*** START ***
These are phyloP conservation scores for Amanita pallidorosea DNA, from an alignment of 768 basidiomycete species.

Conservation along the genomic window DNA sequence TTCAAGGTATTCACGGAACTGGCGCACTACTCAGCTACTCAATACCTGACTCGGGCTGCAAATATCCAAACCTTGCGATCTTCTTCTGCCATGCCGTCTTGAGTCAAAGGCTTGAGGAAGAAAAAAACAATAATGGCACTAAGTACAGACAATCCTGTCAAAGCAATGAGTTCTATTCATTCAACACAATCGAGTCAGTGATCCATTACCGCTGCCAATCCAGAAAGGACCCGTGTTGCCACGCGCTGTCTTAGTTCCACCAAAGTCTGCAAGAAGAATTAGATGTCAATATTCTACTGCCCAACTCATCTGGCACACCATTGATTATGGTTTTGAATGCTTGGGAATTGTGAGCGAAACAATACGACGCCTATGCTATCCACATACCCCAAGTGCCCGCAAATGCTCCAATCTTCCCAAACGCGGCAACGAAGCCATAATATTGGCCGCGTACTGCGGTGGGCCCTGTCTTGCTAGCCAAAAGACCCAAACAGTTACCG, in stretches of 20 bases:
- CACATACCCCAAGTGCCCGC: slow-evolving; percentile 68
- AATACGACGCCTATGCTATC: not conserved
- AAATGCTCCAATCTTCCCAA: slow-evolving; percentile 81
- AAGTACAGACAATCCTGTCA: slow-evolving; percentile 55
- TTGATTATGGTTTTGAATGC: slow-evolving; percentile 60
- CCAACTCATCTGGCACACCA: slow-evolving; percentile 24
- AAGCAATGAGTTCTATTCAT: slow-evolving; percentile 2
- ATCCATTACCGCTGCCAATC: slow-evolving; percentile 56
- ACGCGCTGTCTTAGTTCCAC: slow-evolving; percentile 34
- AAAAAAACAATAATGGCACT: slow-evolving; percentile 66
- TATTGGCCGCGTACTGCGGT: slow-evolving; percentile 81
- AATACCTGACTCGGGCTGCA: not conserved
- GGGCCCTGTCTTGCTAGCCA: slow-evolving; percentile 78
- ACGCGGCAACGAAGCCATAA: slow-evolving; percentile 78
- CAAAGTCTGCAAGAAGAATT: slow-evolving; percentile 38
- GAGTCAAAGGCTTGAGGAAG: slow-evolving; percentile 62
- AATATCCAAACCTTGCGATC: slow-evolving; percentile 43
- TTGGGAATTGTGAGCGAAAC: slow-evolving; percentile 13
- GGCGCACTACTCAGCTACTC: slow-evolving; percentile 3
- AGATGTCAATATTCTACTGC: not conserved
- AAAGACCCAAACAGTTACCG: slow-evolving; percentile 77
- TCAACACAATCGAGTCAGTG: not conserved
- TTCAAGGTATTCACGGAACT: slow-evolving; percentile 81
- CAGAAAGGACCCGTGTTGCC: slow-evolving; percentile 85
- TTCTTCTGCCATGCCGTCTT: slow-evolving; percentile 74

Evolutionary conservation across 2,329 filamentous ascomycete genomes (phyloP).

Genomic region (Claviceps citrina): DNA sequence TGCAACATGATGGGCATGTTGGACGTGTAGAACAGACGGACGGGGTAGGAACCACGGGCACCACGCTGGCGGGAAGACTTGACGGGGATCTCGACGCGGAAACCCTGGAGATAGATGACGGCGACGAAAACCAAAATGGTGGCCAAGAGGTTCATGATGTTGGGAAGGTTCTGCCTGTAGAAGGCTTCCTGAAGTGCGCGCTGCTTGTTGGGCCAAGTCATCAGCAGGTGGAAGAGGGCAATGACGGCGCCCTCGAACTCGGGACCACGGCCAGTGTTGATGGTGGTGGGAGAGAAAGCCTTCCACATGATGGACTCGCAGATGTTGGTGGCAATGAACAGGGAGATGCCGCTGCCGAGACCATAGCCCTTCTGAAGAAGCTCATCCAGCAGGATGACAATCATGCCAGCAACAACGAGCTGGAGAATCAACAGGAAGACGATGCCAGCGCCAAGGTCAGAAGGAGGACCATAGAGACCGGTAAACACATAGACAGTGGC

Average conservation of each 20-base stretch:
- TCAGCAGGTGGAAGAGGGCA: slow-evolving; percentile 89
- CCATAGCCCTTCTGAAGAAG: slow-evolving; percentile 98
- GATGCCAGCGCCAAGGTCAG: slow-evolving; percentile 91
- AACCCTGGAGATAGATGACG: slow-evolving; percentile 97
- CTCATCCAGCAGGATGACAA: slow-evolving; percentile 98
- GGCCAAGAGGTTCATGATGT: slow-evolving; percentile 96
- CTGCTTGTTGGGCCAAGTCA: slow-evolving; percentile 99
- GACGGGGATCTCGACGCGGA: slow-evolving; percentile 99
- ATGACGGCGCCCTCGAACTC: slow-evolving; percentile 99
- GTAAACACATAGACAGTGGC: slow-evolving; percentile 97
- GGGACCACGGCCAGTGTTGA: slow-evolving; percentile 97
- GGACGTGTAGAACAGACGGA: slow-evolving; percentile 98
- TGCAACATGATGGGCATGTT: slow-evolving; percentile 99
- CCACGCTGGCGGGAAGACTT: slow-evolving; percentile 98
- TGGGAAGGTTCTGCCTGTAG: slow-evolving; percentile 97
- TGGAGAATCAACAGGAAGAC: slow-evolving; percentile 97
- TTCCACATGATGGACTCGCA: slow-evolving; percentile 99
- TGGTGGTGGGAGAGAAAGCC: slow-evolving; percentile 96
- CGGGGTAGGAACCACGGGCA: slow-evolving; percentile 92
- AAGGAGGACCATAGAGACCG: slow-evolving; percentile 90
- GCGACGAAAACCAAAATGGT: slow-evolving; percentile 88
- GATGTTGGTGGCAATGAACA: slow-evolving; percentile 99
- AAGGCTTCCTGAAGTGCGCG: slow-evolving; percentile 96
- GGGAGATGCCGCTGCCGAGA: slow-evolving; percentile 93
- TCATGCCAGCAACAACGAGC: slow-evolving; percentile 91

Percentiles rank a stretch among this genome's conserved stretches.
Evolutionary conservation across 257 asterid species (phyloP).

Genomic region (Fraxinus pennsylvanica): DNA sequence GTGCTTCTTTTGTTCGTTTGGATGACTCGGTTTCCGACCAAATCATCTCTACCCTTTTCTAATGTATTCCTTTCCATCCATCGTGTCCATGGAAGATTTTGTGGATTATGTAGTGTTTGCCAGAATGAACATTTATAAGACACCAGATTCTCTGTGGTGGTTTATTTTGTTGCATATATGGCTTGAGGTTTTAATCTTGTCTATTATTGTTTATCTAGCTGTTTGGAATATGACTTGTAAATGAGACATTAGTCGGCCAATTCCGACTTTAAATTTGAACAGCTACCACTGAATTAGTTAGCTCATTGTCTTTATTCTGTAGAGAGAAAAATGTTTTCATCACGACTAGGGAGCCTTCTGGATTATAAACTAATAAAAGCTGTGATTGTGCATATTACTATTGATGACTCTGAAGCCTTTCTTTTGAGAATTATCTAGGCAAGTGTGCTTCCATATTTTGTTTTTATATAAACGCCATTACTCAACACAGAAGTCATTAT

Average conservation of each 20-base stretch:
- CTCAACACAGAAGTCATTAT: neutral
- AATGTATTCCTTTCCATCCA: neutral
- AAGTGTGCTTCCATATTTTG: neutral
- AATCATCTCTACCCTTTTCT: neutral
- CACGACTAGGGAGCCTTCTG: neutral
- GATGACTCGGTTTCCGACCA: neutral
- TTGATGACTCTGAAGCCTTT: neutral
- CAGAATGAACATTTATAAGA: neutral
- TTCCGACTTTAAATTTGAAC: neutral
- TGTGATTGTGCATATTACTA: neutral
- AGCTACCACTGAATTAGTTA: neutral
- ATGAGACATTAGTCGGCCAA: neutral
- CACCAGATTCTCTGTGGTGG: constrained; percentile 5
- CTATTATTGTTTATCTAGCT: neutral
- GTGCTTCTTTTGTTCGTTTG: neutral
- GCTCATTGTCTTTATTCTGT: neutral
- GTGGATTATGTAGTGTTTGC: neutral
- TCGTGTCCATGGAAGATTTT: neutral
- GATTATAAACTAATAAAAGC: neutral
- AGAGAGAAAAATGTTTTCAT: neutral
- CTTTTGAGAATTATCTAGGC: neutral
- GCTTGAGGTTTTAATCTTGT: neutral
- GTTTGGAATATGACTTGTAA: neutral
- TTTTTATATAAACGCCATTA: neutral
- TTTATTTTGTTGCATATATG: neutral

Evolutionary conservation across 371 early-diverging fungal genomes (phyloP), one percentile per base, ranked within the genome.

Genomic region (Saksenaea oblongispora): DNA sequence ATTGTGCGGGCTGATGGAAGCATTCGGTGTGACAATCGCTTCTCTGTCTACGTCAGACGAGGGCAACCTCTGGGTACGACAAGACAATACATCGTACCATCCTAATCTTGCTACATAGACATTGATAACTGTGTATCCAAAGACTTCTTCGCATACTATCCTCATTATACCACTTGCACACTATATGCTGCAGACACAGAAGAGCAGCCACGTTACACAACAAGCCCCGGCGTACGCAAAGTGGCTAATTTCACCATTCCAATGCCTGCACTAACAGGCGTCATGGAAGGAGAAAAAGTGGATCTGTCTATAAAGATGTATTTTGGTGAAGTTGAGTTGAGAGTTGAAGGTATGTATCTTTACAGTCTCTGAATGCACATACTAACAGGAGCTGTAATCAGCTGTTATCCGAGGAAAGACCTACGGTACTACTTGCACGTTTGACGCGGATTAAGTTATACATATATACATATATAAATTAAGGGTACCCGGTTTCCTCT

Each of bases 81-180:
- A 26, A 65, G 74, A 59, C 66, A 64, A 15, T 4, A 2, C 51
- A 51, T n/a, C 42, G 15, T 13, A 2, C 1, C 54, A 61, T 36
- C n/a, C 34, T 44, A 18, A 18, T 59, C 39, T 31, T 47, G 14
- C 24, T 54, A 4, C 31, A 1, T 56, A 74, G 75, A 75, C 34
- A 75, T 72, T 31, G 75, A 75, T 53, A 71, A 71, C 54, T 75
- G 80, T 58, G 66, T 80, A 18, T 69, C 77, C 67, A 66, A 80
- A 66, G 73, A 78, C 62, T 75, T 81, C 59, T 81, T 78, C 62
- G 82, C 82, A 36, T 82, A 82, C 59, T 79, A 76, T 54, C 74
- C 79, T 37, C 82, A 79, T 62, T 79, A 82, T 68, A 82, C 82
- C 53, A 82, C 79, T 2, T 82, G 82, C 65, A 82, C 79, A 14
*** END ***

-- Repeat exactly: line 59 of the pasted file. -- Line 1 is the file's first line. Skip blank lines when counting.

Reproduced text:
Average conservation of each 20-base stretch: